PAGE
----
Justia Summary

Convicted of the 1996 strangulation murder of Stites, Reed was sentenced to death. The Texas Court of Criminal Appeals affirmed. Reed’s state and federal habeas petitions were unsuccessful. In 2014, Reed sought DNA testing of the evidence. The prosecutor refused to test most of the evidence. The court denied Reed’s motion; the Texas Court of Criminal Appeals affirmed, citing chain of custody issues.

Reed filed suit, 42 U.S.C. 1983, asserting that Texas’s stringent chain-of-custody requirement was unconstitutional and effectively foreclosed DNA testing for individuals convicted before the promulgation of rules governing the handling and storage of evidence. The Fifth Circuit affirmed the dismissal of the suit, finding that the two-year statute of limitations began to run when the Texas trial court denied Reed’s motion, not when the Texas Court of Criminal Appeals denied rehearing.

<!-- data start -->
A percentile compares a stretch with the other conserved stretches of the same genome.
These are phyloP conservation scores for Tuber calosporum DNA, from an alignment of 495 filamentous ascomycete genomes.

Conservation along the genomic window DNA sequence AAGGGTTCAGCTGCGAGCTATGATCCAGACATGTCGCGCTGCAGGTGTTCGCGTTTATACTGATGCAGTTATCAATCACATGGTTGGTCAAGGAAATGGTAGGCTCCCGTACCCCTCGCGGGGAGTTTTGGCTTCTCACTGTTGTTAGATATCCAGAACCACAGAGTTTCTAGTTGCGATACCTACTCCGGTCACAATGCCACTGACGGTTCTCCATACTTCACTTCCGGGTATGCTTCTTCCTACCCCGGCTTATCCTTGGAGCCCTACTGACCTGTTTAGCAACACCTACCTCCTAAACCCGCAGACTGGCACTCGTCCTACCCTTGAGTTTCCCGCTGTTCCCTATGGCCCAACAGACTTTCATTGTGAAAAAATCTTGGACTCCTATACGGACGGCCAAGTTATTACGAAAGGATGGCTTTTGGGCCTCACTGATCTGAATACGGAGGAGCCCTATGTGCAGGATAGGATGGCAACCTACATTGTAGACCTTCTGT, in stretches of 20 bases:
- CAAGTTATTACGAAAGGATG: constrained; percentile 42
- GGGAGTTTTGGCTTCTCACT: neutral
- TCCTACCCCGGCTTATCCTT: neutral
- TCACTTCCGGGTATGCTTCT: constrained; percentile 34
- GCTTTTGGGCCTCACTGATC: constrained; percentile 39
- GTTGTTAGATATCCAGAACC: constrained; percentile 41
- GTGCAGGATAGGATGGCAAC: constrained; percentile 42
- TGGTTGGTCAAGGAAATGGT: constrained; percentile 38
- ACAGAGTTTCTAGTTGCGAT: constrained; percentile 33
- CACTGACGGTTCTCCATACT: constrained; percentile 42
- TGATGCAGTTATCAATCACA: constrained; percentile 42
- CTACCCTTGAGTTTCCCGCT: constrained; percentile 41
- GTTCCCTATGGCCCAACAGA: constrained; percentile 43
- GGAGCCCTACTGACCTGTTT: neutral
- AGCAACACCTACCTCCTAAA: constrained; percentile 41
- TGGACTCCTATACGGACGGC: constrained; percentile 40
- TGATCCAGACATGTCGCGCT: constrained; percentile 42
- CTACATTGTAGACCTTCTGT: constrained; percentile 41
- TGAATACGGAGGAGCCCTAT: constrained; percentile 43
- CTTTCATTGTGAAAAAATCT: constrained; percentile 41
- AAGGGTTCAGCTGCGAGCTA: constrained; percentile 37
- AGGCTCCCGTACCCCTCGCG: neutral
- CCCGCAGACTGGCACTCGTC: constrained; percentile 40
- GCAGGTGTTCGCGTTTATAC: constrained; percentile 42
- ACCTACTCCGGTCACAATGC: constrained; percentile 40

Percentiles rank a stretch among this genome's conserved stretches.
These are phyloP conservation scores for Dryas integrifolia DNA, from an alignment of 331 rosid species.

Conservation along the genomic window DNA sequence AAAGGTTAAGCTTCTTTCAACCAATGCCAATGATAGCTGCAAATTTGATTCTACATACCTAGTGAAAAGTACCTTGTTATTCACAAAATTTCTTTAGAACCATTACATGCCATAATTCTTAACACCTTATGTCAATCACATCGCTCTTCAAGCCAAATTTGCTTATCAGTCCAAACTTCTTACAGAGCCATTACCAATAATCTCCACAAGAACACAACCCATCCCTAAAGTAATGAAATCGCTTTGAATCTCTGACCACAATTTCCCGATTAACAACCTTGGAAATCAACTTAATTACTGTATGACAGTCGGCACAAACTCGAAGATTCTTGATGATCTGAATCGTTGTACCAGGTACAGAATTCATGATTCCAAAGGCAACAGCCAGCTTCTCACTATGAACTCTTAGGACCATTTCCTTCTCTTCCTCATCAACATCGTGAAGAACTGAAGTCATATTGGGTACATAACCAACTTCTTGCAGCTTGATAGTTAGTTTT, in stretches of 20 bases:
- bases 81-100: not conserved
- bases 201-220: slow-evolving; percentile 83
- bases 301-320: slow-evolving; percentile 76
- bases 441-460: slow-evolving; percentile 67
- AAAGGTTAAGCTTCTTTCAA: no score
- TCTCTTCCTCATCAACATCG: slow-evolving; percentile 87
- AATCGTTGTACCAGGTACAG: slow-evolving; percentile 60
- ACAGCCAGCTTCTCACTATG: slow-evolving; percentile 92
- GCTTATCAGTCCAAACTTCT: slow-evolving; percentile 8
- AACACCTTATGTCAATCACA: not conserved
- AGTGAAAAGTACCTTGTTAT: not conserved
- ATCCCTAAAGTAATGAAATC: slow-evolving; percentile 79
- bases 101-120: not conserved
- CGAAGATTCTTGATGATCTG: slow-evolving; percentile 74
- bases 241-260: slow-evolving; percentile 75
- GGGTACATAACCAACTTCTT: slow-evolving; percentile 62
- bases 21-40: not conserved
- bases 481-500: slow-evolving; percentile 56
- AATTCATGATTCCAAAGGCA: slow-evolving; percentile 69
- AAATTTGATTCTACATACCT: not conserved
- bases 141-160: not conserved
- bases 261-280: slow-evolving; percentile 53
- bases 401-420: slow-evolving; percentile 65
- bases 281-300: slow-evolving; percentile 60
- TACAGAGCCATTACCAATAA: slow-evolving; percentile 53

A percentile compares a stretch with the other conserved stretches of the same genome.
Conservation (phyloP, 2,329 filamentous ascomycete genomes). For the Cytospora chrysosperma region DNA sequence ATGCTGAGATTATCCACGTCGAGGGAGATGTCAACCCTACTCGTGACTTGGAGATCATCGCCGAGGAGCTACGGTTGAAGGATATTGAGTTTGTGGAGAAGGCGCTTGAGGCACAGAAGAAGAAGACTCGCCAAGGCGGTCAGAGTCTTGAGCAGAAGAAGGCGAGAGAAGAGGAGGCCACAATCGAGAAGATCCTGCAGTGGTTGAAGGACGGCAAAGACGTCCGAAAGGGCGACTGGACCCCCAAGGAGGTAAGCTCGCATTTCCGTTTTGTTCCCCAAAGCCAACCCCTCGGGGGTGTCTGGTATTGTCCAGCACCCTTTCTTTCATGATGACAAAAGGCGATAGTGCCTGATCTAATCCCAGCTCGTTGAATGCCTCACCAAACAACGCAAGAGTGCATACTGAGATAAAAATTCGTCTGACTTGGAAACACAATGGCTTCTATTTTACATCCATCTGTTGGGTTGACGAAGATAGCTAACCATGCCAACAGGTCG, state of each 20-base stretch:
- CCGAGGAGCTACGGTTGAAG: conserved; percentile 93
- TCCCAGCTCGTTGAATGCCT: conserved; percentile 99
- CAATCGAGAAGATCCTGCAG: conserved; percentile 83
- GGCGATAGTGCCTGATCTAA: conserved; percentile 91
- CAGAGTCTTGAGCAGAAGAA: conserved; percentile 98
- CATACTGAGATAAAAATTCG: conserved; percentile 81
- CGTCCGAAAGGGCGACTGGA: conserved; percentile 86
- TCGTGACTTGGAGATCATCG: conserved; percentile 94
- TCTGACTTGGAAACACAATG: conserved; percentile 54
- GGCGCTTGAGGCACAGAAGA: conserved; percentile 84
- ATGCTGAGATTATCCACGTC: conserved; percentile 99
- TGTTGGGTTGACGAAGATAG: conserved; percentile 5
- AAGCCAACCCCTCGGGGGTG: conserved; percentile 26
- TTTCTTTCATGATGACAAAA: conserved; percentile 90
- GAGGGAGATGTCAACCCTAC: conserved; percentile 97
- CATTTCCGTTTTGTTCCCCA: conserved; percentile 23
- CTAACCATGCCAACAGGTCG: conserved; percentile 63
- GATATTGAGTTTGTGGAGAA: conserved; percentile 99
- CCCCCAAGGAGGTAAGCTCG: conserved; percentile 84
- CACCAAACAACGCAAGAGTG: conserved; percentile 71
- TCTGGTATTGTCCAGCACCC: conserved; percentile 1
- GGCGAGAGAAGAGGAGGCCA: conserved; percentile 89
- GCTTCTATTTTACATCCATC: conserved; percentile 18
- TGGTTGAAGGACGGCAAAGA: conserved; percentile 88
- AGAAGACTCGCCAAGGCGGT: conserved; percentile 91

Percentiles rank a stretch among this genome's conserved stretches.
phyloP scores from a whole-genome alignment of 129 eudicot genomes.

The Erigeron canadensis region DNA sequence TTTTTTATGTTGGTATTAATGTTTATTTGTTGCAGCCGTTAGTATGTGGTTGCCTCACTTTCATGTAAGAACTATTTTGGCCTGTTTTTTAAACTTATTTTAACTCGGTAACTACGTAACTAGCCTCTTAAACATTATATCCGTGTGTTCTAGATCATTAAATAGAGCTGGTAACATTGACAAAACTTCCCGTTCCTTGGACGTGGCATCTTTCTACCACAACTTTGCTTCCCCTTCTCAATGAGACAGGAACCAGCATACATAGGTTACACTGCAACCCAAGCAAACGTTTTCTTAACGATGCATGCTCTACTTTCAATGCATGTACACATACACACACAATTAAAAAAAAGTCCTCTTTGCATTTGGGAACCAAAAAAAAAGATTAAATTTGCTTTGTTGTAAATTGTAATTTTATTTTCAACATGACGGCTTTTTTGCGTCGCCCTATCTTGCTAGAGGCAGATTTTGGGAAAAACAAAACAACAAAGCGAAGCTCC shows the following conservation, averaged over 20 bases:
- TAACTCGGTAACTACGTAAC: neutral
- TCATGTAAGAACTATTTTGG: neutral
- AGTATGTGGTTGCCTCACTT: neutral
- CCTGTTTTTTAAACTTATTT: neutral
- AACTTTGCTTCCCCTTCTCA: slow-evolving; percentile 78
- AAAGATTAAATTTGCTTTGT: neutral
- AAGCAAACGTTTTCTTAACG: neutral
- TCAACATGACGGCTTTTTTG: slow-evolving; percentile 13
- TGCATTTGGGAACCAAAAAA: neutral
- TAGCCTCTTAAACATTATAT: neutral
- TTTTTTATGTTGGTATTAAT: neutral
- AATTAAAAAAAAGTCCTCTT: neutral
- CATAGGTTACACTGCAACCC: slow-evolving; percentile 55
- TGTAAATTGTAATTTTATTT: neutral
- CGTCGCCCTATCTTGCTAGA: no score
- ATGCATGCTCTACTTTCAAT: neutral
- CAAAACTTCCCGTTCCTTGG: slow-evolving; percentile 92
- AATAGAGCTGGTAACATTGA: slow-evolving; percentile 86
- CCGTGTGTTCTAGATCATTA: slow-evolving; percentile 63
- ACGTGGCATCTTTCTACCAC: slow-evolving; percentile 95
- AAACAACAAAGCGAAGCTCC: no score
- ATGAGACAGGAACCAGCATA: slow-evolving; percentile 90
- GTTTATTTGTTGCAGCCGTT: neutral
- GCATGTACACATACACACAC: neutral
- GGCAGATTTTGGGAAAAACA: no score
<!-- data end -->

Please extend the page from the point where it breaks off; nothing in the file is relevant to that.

The Supreme Court reversed. The statute of limitations began to run at the end of the state-court litigation. Establishing a procedural due process violation requires proof of deprivation by state action of a protected interest in life, liberty, or property, and inadequate state process. The claim is not complete when the deprivation occurs but only when the state fails to provide due process. Texas’s alleged failure to provide Reed with a fundamentally fair process was complete when the state litigation ended and deprived Reed of his asserted liberty interest in DNA testing. If the statute of limitations began to run after a state trial court’s denial of the motion, the prisoner would likely continue to pursue state court relief while filing a federal section 1983 suit. That parallel litigation would run counter to principles of federalism, comity, consistency, and judicial economy. If any due process flaws lurk in the DNA testing law, the state appellate process may cure those flaws, rendering a federal suit unnecessary.